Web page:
The Date Game

As is often the case when a school year winds down, a few ideas have crept into my head that I wish I’d have thought of eight months earlier. Things are winding down quickly at my school (seniors are done with classes; junior high wraps up this Friday; and high school next Friday), so I’ll share this here in case it’s of use to anyone whose year stretches into June—or for anyone interested in giving this a run in the fall.

Step 1. Throw this in front of your students:

Step 2. Give students some think time. Then collect responses however you want. Here are two options:

  • If you have enough whiteboard space, give the entire class 60 seconds to write one of their equations on the board. Set a timer. Or count down during the final 10 seconds. Or both. Whatever the case, this needs to be quick. If time allows and you’re interested, select 2-3 equations for the class to verify.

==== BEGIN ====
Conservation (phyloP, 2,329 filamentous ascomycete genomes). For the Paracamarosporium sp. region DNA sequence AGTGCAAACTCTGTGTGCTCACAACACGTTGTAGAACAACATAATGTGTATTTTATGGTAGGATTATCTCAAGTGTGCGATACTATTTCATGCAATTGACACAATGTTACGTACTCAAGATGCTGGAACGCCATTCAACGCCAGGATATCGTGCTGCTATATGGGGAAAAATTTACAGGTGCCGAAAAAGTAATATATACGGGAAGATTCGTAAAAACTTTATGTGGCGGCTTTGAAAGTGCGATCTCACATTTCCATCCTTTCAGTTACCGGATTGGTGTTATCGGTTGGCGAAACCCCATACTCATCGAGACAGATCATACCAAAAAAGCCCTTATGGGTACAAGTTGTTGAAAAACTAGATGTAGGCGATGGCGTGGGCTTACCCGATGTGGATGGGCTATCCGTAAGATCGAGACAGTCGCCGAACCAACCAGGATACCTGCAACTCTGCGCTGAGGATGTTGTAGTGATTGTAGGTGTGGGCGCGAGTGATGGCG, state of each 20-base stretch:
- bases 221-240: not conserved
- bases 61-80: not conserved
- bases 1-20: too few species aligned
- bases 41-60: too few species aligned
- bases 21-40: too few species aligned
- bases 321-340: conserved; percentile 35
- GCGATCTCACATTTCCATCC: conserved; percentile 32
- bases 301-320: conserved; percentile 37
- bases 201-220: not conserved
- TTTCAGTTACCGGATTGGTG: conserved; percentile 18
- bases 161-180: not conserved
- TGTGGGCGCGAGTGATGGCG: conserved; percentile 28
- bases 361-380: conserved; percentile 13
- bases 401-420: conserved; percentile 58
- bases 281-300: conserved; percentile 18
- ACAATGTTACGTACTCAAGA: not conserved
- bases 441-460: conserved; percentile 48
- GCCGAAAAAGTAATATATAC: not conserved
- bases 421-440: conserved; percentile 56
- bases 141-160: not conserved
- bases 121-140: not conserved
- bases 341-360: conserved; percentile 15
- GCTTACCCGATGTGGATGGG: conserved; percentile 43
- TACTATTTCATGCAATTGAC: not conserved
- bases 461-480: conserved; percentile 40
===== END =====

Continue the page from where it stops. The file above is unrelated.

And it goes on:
• Are your students arranged in groups? Ask each group to contribute their favorite equation. Then give the class a couple minutes to hunt for “imposter” (i.e., incorrect) equations.

Samples. Here are some responses you might see for today (May 13):

The Date Game.002

The Date Game.003

Can I use your classroom as a remote laboratory? If you’re game, I’d love for you to run this by your students sometime this semester. If you do, drop a few words about your experience in the comments below.

Cheers!

Comments 3

  1. I do a simpler “date game” with numerical expressions all year. That way I sneak in reviewing ideas like zero as an exponent, order of operations, square roots, etc. This week has been the exception – we’re featuring Palindrome Week! (Today simply says 51415)

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